Ulysses Observations of the Solar Wind Out of the Ecliptic Plane

  • W. C. Feldman
  • J. L. Phillips
  • B. L. Barraclough
  • C. M. Hammond
Part of the NATO ASI Series book series (ASIC, volume 481)


This chapter presents a summary of Ulysses plasma observations of the global structure of the solar wind in the inner heliospliere (1.3 AU < R < 5.4 AU) made between the maximum and minimum phases of solar cycle 22. Salient features are the presence of a low speed, variable flow that marks the extension of the heliomagnetic streamer belt into interplanetary space. A high speed, relatively structure-free wind flows from the large-area coronal holes that cover both solar polar caps. The streamer belt was roughly planar and tilted by about 30° relative to the ecliptic plane just after the Ulysses Jupiter encounter. It evolved to an approximately 42°- wide disk parallel to the equatorial plane at the time of perihelion. The 30° tilt at the beginning of the high latitude traverse of Ulysses caused the generation of a series of strong corotating interaction regions that were bounded by equatorward-propagating forward shocks at their leading edges and poleward-propagating reverse shocks at their trailing edges. A new class of forward-reverse shock pairs driven by the over-expansion of coronal mass ejections was also observed. Both types of shocks were observed up to — 58° heliographic latitude. The radial and latitudinal dependences of many basic quantities that characterize the high-latitude solar wind are documented and discussed.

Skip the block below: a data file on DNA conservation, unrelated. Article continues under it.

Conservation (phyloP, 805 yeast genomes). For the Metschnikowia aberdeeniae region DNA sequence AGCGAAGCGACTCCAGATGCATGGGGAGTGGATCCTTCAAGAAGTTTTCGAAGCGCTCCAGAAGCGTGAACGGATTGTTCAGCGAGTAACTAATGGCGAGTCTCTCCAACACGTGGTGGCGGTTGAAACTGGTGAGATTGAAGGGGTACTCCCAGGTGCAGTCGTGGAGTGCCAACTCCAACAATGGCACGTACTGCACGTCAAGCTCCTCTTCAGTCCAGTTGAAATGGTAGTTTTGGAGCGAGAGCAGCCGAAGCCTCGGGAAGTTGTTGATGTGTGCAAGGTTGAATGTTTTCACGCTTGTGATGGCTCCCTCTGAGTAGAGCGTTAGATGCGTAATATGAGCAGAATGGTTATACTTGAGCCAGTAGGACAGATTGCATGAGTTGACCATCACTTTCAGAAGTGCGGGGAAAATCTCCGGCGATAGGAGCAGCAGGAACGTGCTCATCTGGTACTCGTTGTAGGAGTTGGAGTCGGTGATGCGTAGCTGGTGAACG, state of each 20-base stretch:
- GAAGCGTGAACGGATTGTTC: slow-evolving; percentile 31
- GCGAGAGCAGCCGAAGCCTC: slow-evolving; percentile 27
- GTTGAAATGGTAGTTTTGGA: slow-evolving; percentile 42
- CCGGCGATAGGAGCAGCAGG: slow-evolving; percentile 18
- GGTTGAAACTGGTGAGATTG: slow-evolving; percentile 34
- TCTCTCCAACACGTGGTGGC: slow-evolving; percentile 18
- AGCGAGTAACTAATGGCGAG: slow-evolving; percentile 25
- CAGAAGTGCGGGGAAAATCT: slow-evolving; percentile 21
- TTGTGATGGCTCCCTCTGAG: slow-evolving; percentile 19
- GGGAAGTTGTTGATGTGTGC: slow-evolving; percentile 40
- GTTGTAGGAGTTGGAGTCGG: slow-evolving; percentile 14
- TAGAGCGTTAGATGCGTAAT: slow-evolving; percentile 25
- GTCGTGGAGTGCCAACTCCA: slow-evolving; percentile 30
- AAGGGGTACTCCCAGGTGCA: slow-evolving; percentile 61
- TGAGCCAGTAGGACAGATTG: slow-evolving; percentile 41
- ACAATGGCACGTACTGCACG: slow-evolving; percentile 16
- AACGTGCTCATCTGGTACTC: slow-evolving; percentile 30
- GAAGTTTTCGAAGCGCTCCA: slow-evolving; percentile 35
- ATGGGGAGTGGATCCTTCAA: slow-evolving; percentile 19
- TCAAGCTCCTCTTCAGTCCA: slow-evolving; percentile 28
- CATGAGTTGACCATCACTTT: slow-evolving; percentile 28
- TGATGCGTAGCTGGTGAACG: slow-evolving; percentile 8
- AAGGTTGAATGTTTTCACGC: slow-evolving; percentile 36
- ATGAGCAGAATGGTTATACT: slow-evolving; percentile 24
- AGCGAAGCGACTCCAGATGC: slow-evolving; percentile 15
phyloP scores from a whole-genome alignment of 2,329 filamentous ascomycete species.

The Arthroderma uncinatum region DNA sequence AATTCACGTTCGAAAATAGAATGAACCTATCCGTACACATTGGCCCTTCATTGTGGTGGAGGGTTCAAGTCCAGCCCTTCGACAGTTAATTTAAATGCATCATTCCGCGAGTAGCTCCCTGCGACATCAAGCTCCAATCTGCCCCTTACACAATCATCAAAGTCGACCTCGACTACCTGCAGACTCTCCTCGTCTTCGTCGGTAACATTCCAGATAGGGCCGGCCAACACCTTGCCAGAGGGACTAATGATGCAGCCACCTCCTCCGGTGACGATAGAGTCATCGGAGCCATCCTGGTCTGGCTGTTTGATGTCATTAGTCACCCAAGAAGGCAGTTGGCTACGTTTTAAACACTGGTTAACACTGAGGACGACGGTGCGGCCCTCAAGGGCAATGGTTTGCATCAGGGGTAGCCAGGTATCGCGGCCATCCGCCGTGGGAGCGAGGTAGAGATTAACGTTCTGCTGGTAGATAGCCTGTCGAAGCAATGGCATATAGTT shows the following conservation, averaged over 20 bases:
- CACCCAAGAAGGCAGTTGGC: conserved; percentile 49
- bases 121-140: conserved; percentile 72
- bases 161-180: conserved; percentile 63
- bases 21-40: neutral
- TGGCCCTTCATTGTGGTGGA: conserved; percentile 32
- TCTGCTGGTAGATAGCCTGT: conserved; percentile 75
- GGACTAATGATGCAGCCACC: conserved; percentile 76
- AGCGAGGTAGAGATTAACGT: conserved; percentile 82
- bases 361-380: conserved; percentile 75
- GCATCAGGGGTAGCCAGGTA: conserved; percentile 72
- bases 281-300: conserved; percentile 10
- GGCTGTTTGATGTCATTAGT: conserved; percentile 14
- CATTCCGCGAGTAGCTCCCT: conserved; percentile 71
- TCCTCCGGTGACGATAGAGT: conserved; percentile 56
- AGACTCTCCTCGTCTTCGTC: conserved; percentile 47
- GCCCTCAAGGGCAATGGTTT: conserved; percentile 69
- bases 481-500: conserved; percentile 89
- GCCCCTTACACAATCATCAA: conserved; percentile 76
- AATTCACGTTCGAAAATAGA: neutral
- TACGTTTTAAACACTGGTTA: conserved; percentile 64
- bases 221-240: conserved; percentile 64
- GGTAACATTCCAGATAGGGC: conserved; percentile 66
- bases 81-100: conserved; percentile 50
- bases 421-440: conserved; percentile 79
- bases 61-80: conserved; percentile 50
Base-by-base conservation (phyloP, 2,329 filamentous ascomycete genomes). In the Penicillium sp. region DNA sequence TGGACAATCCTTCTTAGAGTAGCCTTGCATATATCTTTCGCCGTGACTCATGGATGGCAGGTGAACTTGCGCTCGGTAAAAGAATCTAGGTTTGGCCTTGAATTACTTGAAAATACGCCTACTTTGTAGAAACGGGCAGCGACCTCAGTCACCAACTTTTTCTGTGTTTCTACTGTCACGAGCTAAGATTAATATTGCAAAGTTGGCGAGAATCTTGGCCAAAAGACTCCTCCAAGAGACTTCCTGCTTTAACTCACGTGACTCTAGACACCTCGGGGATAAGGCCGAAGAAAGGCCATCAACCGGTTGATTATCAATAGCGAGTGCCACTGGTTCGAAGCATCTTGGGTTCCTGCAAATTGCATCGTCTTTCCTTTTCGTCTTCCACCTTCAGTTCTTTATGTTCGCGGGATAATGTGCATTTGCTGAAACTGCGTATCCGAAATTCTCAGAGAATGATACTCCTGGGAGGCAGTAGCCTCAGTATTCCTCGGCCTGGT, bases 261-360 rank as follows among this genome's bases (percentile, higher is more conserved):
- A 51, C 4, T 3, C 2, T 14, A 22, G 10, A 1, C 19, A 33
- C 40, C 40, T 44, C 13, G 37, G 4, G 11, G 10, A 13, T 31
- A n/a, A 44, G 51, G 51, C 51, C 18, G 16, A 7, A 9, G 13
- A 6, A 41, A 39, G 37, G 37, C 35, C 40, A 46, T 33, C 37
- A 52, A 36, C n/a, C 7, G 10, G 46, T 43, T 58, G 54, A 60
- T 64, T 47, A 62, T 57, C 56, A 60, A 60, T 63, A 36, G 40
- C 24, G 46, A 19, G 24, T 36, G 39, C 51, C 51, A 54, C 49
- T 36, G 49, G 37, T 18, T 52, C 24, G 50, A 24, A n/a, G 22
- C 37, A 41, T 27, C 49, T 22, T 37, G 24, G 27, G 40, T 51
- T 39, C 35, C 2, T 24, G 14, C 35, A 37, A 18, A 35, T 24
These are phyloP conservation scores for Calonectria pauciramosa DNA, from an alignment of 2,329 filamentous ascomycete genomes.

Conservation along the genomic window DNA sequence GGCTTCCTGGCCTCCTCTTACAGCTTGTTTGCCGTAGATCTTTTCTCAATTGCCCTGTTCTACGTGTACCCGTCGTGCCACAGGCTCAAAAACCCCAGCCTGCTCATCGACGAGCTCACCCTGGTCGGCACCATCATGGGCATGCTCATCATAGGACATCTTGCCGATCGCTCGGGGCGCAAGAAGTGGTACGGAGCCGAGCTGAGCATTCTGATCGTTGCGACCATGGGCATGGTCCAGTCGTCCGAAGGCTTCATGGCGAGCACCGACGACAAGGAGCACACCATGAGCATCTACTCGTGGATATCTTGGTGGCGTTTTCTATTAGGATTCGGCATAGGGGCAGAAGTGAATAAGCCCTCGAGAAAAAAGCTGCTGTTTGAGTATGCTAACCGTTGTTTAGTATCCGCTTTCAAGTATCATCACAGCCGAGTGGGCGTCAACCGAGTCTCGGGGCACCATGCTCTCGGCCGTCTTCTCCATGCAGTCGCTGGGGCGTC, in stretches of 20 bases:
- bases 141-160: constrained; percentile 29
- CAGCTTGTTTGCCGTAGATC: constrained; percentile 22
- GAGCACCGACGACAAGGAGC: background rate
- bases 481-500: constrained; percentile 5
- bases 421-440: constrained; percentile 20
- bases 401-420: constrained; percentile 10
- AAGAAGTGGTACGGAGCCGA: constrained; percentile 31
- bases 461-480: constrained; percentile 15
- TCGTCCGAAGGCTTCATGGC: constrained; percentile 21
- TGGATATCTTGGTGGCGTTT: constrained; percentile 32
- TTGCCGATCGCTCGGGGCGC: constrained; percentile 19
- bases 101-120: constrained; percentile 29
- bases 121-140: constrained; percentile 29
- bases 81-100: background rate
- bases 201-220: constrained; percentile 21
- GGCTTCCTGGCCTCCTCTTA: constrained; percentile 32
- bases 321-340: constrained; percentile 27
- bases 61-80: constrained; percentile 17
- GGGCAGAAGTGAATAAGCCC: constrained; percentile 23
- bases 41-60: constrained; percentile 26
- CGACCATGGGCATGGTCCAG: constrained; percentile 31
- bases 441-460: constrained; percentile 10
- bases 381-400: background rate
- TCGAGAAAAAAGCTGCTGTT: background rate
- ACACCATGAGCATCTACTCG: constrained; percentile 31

Solar Wind Coronal Mass Ejection Coronal Hole Heliocentric Distance Ecliptic Plane 
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Copyright information

© Kluwer Academic Publishers 1996

Authors and Affiliations

  • W. C. Feldman
    • 1
  • J. L. Phillips
    • 1
  • B. L. Barraclough
    • 1
  • C. M. Hammond
    • 1
  1. 1.Los Alamos National LaboratoryLos AlamosUSA

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